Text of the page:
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Simulation of a 25 kW Steam-Methanol Fuel Processor/PEM Fuel Cell System

[+] Author Affiliations
I. R. Wheeldon, J. C. Amphlett, M. Hooper, R. F. Mann, B. A. Peppley, C. P. Thurgood

Royal Military College of Canada, Kingston, ON, Canada

M. Fowler

University of Waterloo, Waterloo, ON, Canada

Paper No. FUELCELL2003-1738, pp. 339-345; 7 pages
doi:10.1115/FUELCELL2003-1738
From:
  • ASME 2003 1st International Conference on Fuel Cell Science, Engineering and Technology
  • 1st International Fuel Cell Science, Engineering and Technology Conference
  • Rochester, New York, USA, April 21–23, 2003
  • Conference Sponsors: Electronic and Photonic Packaging Division
  • ISBN: 0-7918-3668-1
  • Copyright © 2003 by ASME

abstract

The transition to a hydrogen economy will require an intermediate energy carrier until a sufficient hydrogen infrastructure can be implemented. A likely near-term candidate is the on-board or on-site production of hydrogen from steam-methanol reforming. The low tolerance of PEM fuel cell anode electrocatalyst, to the carbon monoxide produced during reforming, necessitates a hydrogen purification or carbon monoxide clean-up sub-system. Considerable advantages can be gained from the use of a steam-methanol reformer with a palladium-silver alloy membrane, hydrogen purification unit. In the present work we have examined such a system. A simulation comprised of a Polymer Electrolyte Membrane Fuel Cell electrochemical model, a membrane permeation model and a commercially available thermodynamics calculation package was constructed. The case investigated in this work is of a 25 kW nominal DC power generating system. A maximum efficiency of 40% was achieved at reformer and membrane unit conditions of 200°C and 300 psia with 97% conversion of the inlet methanol. The effects of variation in temperature and pressure where also investigated. It was found that the reformer and membrane unit pressure had the most significant effect on overall system efficiency. The system efficiency increases with pressure reaching a maximum at the upper limit of the operating region, 300 psia.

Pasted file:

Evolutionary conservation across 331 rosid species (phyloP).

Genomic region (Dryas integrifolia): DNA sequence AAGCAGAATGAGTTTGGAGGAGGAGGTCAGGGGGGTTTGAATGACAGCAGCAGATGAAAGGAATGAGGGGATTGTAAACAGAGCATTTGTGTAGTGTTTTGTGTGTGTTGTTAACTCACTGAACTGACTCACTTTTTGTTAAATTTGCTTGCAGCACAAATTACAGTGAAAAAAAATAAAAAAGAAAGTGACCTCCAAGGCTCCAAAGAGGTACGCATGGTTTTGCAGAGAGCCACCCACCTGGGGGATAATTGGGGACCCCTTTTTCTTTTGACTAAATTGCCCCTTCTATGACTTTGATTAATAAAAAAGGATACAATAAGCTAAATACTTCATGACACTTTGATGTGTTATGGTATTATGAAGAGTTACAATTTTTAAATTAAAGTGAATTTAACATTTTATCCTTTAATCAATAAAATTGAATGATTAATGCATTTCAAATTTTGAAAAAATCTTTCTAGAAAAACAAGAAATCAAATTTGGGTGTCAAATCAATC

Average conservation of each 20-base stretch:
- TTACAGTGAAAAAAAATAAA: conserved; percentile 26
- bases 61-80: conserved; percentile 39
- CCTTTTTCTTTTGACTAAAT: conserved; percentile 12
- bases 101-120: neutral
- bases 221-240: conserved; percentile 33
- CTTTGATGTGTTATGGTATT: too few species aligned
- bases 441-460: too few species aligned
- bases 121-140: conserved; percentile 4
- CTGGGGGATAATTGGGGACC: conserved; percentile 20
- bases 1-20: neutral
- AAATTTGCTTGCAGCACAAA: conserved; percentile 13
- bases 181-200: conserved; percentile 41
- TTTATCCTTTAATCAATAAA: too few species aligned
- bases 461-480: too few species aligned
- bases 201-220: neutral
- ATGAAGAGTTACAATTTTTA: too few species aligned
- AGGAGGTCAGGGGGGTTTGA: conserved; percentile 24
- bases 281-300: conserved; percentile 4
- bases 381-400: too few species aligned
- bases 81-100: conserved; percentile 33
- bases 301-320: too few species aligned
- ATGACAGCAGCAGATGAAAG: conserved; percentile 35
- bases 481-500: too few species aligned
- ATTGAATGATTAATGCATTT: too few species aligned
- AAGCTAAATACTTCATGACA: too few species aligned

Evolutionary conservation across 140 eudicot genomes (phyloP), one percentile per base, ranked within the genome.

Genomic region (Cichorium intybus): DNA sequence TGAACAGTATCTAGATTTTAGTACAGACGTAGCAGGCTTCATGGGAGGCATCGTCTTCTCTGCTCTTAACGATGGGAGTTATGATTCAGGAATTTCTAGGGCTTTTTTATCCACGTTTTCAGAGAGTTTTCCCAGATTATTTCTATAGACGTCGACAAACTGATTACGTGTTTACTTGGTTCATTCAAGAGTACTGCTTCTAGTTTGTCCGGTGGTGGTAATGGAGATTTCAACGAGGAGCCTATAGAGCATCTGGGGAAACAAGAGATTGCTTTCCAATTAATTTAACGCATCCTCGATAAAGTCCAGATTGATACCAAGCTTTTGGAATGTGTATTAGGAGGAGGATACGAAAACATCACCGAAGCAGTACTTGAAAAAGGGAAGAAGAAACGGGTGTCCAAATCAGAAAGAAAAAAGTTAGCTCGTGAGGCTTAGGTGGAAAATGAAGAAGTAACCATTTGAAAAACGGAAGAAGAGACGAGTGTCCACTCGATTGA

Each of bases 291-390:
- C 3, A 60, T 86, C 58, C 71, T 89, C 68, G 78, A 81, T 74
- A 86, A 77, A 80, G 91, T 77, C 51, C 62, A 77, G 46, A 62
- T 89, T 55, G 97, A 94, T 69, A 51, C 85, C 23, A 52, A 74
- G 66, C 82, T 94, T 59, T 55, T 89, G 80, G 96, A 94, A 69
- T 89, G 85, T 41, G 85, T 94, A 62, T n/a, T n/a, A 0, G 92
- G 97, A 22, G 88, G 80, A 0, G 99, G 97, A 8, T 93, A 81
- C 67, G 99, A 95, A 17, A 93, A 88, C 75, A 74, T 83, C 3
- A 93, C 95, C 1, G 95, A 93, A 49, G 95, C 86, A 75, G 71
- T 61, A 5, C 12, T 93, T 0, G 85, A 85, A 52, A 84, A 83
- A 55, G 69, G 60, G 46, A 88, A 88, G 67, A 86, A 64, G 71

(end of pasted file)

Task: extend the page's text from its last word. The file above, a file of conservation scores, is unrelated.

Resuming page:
Copyright © 2003 by ASME

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